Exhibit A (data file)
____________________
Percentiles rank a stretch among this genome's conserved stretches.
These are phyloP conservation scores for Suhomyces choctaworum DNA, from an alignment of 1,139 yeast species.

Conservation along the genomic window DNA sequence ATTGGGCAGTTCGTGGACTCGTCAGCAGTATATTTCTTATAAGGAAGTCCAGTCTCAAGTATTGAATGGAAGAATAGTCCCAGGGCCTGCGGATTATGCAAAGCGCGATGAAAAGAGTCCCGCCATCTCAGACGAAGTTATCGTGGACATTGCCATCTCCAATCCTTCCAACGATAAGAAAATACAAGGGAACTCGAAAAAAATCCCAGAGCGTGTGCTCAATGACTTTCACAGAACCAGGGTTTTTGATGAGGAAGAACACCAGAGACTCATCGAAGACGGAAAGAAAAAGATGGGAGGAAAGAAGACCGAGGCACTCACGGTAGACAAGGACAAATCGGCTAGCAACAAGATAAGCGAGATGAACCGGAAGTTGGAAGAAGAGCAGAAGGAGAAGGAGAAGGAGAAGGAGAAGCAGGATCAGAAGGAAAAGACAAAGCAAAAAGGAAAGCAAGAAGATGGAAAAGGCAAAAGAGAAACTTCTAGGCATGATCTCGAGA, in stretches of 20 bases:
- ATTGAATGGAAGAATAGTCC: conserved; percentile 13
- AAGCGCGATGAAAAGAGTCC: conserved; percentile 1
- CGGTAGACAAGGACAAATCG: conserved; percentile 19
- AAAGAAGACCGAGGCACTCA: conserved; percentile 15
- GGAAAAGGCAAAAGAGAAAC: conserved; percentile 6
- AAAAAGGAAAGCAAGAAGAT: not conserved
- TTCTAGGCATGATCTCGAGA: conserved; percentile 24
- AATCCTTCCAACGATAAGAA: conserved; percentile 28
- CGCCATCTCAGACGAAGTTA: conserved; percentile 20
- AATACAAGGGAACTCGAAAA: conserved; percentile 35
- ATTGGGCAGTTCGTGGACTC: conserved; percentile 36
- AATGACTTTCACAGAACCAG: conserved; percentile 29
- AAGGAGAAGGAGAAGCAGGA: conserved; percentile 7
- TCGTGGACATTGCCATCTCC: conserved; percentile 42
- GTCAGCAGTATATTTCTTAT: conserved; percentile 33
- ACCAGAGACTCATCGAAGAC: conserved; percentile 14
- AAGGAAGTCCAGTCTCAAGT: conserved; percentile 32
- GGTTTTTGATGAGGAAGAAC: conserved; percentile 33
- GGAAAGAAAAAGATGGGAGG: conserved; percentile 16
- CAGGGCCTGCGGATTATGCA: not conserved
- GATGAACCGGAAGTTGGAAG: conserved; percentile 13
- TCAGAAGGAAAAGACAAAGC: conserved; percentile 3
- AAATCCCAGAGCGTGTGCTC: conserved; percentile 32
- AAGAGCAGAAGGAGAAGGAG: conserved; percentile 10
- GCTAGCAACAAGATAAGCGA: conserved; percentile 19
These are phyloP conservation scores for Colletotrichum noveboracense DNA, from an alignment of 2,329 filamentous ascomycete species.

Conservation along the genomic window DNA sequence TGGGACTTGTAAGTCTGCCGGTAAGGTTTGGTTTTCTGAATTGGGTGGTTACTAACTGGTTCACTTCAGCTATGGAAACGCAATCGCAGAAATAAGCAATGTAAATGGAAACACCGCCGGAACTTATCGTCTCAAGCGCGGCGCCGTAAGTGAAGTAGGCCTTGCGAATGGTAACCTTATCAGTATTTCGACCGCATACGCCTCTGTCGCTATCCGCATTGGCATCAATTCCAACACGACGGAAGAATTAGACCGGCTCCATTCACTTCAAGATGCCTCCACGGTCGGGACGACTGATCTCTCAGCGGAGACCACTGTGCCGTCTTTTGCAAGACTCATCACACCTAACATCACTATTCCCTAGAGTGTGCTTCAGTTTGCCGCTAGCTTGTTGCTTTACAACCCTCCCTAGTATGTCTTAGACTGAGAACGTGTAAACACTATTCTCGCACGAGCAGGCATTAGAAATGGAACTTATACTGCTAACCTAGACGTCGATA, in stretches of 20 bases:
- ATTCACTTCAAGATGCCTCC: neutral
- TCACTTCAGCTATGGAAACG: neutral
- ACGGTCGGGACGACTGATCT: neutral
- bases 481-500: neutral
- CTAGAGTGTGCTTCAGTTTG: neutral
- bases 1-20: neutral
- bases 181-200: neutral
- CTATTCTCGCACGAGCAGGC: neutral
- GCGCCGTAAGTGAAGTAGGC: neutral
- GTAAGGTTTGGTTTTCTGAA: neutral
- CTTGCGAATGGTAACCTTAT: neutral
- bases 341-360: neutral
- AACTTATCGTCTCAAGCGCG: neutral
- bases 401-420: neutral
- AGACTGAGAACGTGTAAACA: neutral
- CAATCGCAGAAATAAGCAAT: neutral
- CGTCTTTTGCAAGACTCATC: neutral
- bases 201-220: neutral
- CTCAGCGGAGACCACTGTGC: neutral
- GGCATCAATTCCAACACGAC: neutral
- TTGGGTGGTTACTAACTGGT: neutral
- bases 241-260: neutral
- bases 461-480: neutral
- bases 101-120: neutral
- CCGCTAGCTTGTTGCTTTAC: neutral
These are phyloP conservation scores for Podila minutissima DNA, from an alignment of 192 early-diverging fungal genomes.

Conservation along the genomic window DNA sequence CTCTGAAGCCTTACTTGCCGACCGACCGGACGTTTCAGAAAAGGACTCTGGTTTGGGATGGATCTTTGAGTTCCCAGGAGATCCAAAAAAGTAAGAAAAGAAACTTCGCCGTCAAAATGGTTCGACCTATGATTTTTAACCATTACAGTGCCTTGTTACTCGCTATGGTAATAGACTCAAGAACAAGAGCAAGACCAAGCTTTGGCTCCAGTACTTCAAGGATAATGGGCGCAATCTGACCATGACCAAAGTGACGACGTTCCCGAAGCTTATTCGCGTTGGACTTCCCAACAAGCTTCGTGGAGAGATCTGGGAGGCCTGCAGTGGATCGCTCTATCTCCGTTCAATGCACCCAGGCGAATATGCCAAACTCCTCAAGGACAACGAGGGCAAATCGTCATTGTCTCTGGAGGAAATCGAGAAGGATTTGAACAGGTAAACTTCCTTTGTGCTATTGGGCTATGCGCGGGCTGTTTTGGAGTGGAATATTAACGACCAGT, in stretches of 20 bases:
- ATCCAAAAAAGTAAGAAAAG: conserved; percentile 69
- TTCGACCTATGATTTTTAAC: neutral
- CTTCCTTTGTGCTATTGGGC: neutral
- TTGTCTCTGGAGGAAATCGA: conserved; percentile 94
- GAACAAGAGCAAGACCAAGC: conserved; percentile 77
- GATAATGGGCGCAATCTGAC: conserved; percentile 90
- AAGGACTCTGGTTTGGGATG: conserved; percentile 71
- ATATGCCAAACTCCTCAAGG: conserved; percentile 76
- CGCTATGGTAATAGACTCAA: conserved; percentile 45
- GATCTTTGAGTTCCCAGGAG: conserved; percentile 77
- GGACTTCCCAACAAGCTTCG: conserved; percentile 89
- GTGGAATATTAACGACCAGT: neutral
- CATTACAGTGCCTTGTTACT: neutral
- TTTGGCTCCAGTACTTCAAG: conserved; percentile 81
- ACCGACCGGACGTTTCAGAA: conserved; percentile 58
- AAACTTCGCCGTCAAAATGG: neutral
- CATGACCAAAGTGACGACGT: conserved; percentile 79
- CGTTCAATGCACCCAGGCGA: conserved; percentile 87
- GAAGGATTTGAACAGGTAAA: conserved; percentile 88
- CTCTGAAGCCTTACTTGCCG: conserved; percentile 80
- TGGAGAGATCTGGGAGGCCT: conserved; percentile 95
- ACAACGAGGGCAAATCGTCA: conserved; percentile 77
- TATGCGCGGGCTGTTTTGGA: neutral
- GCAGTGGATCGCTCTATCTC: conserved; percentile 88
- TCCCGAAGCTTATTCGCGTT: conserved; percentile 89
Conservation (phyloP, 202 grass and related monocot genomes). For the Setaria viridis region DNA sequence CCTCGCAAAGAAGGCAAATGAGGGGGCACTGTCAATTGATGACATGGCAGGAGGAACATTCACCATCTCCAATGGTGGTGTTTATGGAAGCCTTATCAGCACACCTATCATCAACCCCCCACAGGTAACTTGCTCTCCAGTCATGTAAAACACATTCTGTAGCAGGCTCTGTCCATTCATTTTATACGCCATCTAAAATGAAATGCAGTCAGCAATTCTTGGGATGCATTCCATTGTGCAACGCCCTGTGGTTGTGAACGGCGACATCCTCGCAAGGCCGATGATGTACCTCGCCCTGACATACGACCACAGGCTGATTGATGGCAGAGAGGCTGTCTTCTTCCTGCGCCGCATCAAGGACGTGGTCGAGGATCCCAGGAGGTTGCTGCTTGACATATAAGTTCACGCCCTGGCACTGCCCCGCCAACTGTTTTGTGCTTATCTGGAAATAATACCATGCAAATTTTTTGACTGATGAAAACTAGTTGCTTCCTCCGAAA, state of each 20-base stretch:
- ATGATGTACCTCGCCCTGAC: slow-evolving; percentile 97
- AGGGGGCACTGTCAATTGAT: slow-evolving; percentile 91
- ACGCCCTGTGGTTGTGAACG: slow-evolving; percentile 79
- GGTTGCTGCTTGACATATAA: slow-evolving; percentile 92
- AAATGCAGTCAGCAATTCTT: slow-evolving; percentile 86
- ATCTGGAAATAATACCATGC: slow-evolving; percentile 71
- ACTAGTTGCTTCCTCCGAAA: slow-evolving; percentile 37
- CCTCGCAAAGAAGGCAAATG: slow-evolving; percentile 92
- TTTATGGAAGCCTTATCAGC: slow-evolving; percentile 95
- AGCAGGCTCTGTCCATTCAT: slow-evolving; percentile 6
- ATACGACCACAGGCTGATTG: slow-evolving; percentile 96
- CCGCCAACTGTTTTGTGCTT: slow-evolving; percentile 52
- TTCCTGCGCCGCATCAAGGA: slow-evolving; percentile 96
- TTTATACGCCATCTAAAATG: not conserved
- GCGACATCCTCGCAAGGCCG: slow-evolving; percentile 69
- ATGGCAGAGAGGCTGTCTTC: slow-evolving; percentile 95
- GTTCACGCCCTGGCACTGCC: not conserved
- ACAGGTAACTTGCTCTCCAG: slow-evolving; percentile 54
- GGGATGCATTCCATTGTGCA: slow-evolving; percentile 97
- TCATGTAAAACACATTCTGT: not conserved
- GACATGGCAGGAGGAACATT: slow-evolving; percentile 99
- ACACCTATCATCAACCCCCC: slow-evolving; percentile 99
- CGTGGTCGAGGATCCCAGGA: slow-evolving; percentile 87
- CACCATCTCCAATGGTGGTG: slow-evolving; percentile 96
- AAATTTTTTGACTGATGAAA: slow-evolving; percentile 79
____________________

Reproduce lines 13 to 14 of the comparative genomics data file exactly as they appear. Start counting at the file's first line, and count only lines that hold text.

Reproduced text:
- AATACAAGGGAACTCGAAAA: conserved; percentile 35
- ATTGGGCAGTTCGTGGACTC: conserved; percentile 36